And presently she was ashamed of herself for having been so forward, and
so she pursued the feelings of shame to their logical conclusion and hid
her face.

And now, for the first time, she realized how hard she had worked ever
since The Camp was changed into an inn to make it a go, and how much
she needed rest and comforting and a masculine executive to lean on.

"Who said," murmured the ecstatic Langham, "that nothing good ever came
of liking good things to eat?"

"Sam," said Mary, "I'm so happy I don't care if lunch is burned to a
cinder."

It wasn't. Out of odds and ends of raw materials, and great slugs and
gallons of culinary genius, Chef produced a lunch that transcended even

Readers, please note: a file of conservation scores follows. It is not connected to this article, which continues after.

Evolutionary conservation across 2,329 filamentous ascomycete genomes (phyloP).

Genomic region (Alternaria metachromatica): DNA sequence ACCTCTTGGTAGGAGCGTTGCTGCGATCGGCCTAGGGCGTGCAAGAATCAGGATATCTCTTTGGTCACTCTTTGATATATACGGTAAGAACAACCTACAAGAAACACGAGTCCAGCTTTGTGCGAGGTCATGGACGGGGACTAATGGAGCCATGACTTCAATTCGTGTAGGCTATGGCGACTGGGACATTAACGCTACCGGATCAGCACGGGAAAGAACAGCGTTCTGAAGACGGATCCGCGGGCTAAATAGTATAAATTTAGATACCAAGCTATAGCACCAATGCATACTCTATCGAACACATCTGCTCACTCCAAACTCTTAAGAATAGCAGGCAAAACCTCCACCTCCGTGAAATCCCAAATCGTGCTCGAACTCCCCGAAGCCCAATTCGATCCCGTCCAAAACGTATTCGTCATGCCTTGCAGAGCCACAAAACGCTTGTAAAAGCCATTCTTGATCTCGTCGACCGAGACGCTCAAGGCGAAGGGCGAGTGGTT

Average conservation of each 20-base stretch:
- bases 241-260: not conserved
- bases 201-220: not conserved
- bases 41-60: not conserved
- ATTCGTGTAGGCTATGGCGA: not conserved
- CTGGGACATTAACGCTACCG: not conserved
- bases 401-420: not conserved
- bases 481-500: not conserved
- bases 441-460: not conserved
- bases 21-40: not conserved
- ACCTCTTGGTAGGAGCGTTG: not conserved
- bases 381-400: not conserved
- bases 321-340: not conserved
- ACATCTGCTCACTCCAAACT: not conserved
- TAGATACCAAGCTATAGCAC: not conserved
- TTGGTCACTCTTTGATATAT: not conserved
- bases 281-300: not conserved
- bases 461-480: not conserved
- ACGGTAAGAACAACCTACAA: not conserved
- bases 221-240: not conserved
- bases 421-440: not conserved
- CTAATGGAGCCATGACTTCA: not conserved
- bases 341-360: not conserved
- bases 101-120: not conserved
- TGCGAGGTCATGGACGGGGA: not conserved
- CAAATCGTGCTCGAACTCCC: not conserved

Mary's and Langham's belief in him.

But it was Arthur who insisted that champagne be opened; and perhaps the
champagne made the lunch seem even more delicious than it really was.

Maud and Eve had already discounted Arthur's engagement and Lee's. They
had not, it is true, learned of the latter without feeling that if they
didn't hurry they would miss their train; but they had disguised and
fought off that feeling until now they were their gay and natural
selves. It remained for Mr. Langham to shock them suddenly into a new
set of emotions.

"I should be obliged," said he, rising to his feet, with a glass of
champagne in his hand, "if everybody would drink the health of the
happiest man present." Arthur and Renier looked very self-conscious.
But Mr. Langham concluded: "And that man is myself. I have the honor to
announce that, beyond peradventure, the loveliest and sweetest girl in
all the world - - "